Concise, critical reviews of books, exhibitions, and projects in all areas and periods of art history and visual studies
December 28, 2011
Kirsten Pai Buick Child of the Fire: Mary Edmonia Lewis and the Problem of Art History's Black and Indian Subject Durham, NC: Duke University Press, 2010. 344 pp.; 18 color ills.; 33 b/w ills. Paper $24.95 (9780822342663)

Kirsten Pai Buick has been establishing herself as the authority on Mary Edmonia Lewis over the past decade and a half with a series of monographic articles and a dissertation (University of Michigan, 1999). Child of the Fire: Mary Edmonia Lewis and the Problem of Art History’s Black and Indian Subject is her anticipated full-length examination of this sculptor’s career. It is a thoughtful, groundbreaking study that should be a must-read for anyone interested in art of the United States and in a nuanced treatment of race, ethnicity, and gender. Buick’s book challenges late twentieth-century identity politics of current art history that maddeningly continue to insist that black or Native American or women artists reproduce their race and gender in their work. Having developed a carefully honed and sophisticated methodology, Buick analyzes Lewis’s working process, supporting infrastructure, and ultimate achievement. It is a challenge to write the story of a life that still remains as obscure and sketchy as Lewis’s, a woman who had two names: “Wildfire,” signifier of her Indian past, and “Mary Edmonia,” her entrée into “civilization.” Buick deftly diverts the discussion away from biography, with all the ideological and emotional baggage it carries, and utilizes instead the concept of “career” in order “to study the effects of culture and institutions on the artist that then reveal to us patterns of intention” (2). Buick situates her subject within the culture that shaped and instructed her in the cultures of “True Womanhood” and of “Sentiment.” But most of all, she reinserts her into the context of nineteenth-century American art, devoid of any hyphenated qualifier.

This Americanism is the dominant thread of the book, which weaves its way back and forth through an intricate web of supporting themes, characters, and institutions. When Buick provides a trio of epigraphs by the intellectual godparents of her study, readers might have anticipated her choice of Frederick Douglass, followed by Toni Morrison. Above their quotations, however, are the words that in essence open the book, and give it its title: “For we are not pans and barrows, nor even porters of the fire and torch-bearers, but children of the fire, made of it, and only the same divinity transmuted and at two or three removes, when we know least about it” (Ralph Waldo Emerson, “The Poet” (1844)). Privileging Emerson, she makes a claim for Lewis to be considered first and foremost an American artist. At the same time, Child of the Fire demonstrates Lewis’s active if conflicted participation in the forging of a national art, especially in the years between 1866 and 1876 when she created a succession of her most popular sculptures: Hagar in the Wilderness (1875), Forever Free (The Morning of Liberty) (1867), multiple works based on Henry Wadsworth Longfellow’s 1855 poem The Song of Hiawatha, and The Death of Cleopatra (1875). Each of these provides the foci of individual chapters.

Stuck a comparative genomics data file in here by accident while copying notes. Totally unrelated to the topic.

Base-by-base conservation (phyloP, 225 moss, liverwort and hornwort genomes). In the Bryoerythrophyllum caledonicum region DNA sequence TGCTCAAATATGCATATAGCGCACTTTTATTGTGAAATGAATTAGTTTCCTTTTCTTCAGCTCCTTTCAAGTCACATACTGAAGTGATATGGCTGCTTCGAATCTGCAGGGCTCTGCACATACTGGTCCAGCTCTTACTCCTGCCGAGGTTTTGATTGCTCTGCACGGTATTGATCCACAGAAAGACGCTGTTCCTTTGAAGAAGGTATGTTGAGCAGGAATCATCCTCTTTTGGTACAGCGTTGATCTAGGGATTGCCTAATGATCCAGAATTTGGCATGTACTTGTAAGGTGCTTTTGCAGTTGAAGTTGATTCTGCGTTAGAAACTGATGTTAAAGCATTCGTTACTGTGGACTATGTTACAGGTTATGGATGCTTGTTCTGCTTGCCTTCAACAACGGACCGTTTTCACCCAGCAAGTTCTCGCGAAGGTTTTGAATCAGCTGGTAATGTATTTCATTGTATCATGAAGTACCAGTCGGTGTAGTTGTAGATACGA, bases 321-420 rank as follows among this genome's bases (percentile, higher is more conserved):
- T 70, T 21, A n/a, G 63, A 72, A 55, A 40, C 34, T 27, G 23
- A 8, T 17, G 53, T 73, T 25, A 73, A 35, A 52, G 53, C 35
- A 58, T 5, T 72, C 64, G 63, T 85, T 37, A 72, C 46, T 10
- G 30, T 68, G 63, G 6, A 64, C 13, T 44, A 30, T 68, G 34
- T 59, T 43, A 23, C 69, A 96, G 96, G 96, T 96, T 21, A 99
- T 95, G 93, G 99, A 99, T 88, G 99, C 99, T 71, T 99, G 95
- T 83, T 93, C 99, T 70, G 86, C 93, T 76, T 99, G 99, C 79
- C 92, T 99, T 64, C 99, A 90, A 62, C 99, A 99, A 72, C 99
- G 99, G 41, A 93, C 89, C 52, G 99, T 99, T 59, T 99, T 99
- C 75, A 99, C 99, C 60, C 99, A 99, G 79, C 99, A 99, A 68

There are many corrections here to the misconceptions that have been perpetuated in the earlier literature, sometimes instigated by Lewis herself. Contrary to the artist’s claims, Buick produces evidence to suggest that her mother Catherine was not a “full-blooded Indian.” The oft-repeated tale of Lewis’s expulsion from Oberlin is here clarified and further complicated by an in-depth probe of the school’s mission and the ways in which its ideology impacted its students. These historical revisions are necessary and welcome.